Australia at ‘low risk’ of foot and mouth disease after Indonesian outbreak

Headshot of Adam Poulsen
Adam PoulsenCountryman
Upper gum blisters caused by foot and mouth disease.
Camera IconUpper gum blisters caused by foot and mouth disease. Credit: Supplied/Agriculture Victoria

Livestock producers are on high alert after a major outbreak of foot and mouth disease in Indonesia last week, but the risk of it spreading to Australia “remains low”, authorities say.

The Federal Government is now scrambling to help Indonesia stem the spread of the highly infectious disease, which it says could cost the Australian livestock sector $50b in the event of an outbreak.

Reports emerged last Friday that FMD had been detected in 1247 cattle in the East Java provinces of Gresik, Lamongan, Sidoarjo and Mojokerto.

It is Indonesia’s first outbreak of FMD, which affects cattle, sheep, goats and pigs, since 1986.

Get in front of tomorrow's news for FREE

Journalism for the curious Australian across politics, business, culture and opinion.


The Australian Department of Agriculture, Water and the Environment issued a statement Monday confirming the outbreak — which has now spread to Sumatra — and warning livestock industries to exercise vigilance.

“Australia has offered assistance to Indonesia to combat and contain the outbreak in Java and Sumatra,” the statement said.

“The Department has reviewed import permits for animal products from Indonesia that may carry FMD and suspended those of concern. Australia is free from FMD.”

A “large” outbreak of FMD could cost Australia $50b over 10 years, according to 2013 modelling by the Australian Bureau of Agricultural and Resource Economics and Sciences.

A 2001 outbreak in the UK caused losses of more than 8 billion pounds, or about $19b in Australian currency.

“For this reason, the department is making every effort to further strengthen national biosecurity and underline the importance of on-farm biosecurity,” DAWE said.

“In response to the outbreak in Indonesia, the department has advised livestock industries to be alert, raised awareness at the border, particularly in the north, provided advice to state and territory governments, and liaised with Indonesian counterparts.

“Past preparations include establishment of an FMD vaccine bank in 2004 to ensure Australia has access to vaccines should they ever be required to respond to an outbreak.”

FMD is generally not lethal to adult animals, but can kill young animals and cause serious production losses.

It is spread through close contact between animals and can be carried on animal products or short distances by the wind.

“The risk to Australia remains low in the absence of close contact between animals or the importation of infected products,” DAWE said.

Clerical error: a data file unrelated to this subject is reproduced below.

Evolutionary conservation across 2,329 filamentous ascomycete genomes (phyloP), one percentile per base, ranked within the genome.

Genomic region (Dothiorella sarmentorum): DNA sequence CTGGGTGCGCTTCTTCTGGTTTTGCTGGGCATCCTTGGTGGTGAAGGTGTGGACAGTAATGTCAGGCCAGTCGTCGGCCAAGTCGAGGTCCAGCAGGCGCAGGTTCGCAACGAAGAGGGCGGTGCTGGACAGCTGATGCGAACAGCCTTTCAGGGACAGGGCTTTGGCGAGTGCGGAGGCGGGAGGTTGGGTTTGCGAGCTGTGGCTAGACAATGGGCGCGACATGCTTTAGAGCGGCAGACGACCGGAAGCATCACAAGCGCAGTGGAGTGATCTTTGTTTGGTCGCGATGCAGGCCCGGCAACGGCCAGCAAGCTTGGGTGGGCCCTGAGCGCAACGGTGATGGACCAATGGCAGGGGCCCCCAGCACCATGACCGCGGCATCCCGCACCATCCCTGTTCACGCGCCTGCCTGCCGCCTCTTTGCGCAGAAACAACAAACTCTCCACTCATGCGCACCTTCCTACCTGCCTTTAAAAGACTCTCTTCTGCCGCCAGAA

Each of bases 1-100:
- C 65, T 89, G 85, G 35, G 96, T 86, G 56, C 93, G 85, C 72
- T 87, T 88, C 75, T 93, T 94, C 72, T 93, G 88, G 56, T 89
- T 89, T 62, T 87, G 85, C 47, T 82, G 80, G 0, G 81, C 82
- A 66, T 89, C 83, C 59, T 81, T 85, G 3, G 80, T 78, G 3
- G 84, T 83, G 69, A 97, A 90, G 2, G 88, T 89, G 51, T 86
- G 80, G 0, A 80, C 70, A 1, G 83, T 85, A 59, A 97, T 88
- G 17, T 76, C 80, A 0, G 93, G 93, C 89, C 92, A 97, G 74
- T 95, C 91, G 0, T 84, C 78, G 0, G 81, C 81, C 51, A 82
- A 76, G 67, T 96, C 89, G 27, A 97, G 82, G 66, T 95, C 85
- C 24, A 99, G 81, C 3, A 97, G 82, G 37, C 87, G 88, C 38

“Anyone keeping or working with cattle, sheep, goats or pigs should be aware of the signs of FMD: blisters on the mouth and drooling or limping animals.

“Anyone returning to Australia after visiting a farm or interacting with livestock abroad should declare this upon their return, so steps can be taken to remove the risk of transmission through contaminated clothing or dirty shoes.”

Livestock exhibiting “unusal signs” should be reported immediately to a veterinarian or the Emergency Animal Disease Watch Hotline on 1800 675 888.

In an email to its members last week, the Cattle Council of Australia said the Indonesian government was preparing an emergency declaration and collecting samples for analysis by the World Organisation for Animal Health.

“This will be necessary to determine the serotype present so that (an) appropriate vaccine can be ordered,” the statement said.

“(DAWE) is working to acquire as much information as possible from our contacts in the country and will update you as further information comes to hand.

“We are engaged with Indonesia and also working across our networks to establish the support that Australia and other global and regional organisations can offer to support a swift and effective response.”

The news comes as the potentially deadly lumpy skin disease continues to run rampant across Indonesia.

“The close proximity of Indonesia has major implications for our biosecurity system and disease-free status,” CCA said.

“Indonesia is our closest neighbour with whom we share an incredibly important bilateral trading partnership.”

CCA is urging all cattle producers to “exercise vigilance” on-farm by ensuring all traceability documentation is correctly completed and reviewing their on-farm biosecurity plan.

Previously FMD-free countries to experience outbreaks in recent years include the UK (2007), Taiwan (2009), Japan (2010) and Korea (2010).

Get the latest news from thewest.com.au in your inbox.

Sign up for our emails